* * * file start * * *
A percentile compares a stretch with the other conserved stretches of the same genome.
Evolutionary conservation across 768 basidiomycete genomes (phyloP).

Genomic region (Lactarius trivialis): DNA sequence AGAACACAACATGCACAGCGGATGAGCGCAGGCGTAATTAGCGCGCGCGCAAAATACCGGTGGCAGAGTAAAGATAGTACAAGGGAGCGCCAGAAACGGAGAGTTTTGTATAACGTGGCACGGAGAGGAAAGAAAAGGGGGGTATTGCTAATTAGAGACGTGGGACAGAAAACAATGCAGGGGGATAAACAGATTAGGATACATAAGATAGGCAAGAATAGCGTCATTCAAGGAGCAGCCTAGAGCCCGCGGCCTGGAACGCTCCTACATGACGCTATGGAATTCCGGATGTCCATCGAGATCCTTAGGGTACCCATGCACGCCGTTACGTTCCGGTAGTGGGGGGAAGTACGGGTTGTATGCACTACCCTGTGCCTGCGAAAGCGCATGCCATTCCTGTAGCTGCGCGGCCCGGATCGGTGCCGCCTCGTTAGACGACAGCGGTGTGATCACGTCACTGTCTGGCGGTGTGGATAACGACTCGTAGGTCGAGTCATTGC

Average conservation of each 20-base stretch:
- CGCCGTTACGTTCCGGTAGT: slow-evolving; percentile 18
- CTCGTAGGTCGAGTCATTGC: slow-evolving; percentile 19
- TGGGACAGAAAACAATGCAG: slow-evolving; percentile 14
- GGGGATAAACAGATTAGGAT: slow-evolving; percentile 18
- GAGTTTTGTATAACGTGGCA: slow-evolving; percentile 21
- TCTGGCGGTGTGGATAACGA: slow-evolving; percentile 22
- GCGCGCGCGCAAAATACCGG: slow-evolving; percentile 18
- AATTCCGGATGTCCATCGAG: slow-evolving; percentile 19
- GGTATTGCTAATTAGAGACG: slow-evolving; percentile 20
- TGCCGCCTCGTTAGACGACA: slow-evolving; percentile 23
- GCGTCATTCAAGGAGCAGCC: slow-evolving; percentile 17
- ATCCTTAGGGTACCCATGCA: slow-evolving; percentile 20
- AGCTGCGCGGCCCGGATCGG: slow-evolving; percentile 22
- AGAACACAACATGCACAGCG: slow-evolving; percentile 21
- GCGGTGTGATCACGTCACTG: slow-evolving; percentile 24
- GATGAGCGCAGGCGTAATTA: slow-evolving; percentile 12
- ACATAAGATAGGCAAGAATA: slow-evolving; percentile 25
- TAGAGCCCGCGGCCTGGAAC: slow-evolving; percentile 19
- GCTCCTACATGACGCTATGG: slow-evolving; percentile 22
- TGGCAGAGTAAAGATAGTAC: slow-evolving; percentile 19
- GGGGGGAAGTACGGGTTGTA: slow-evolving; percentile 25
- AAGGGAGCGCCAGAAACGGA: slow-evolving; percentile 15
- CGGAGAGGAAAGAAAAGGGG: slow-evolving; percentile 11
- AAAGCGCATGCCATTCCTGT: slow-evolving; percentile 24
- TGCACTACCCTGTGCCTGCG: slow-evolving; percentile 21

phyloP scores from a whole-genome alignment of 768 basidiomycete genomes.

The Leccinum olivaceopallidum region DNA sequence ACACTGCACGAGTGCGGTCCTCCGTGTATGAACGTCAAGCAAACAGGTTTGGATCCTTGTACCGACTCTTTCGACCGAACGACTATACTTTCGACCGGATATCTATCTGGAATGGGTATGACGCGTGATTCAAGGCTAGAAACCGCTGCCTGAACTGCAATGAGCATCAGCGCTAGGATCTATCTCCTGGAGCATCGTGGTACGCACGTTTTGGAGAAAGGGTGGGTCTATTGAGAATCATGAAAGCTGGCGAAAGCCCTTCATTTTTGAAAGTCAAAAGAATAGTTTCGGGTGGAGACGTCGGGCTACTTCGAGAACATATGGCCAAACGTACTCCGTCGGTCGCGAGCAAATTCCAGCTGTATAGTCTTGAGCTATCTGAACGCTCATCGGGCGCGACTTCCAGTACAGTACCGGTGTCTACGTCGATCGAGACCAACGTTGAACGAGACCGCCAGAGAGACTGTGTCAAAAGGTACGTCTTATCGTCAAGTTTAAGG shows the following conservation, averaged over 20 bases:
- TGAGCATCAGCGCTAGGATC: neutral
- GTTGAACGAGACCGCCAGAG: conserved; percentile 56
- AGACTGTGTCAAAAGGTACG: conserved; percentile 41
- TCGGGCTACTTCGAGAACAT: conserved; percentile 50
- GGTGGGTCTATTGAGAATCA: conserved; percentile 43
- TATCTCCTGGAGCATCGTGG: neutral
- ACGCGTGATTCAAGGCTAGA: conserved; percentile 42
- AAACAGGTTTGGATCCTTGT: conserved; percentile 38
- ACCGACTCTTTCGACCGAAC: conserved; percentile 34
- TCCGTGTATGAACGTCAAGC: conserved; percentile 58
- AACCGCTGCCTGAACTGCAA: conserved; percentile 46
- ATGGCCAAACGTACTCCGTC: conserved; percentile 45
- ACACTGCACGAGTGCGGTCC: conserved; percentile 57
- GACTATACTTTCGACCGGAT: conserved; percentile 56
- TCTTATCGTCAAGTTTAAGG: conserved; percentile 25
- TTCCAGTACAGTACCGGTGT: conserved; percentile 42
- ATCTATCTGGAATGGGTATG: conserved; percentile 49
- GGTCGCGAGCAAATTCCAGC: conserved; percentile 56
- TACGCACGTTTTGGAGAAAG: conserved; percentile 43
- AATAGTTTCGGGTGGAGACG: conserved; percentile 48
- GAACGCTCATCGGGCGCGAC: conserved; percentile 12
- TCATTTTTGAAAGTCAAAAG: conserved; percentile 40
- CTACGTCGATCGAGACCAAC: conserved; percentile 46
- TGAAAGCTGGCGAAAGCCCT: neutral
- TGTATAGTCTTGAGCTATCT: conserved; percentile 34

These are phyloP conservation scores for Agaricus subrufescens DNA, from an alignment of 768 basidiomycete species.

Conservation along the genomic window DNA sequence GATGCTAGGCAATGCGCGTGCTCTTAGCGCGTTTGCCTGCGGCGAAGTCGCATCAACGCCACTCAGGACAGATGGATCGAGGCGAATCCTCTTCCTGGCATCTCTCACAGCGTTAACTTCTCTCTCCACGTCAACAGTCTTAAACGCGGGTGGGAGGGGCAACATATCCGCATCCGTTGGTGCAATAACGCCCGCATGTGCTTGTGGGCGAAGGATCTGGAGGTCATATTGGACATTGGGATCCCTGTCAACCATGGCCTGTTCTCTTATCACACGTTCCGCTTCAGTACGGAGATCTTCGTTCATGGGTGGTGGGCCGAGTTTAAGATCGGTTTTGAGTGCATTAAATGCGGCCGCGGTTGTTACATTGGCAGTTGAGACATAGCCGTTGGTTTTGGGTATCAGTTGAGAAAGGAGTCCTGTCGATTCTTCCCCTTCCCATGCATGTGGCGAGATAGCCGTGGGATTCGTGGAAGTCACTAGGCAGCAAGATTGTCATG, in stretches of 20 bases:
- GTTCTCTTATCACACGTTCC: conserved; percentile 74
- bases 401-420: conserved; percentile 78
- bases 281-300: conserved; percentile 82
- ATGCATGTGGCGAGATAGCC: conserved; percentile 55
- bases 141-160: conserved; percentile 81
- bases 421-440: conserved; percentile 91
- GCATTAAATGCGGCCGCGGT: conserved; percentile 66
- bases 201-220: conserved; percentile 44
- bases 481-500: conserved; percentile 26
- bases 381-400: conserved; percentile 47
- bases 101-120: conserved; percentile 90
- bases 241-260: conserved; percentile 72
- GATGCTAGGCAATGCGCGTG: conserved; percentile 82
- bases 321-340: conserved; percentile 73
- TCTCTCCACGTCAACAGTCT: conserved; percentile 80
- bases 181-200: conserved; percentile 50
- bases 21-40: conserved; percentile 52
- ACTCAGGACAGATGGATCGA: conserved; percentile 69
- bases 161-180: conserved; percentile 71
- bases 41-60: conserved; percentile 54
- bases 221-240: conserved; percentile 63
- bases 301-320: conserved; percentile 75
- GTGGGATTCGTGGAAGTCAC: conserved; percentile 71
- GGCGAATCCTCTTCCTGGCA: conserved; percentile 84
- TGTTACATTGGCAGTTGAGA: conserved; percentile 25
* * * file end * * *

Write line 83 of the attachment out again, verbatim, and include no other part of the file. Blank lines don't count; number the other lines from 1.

- TGTTACATTGGCAGTTGAGA: conserved; percentile 25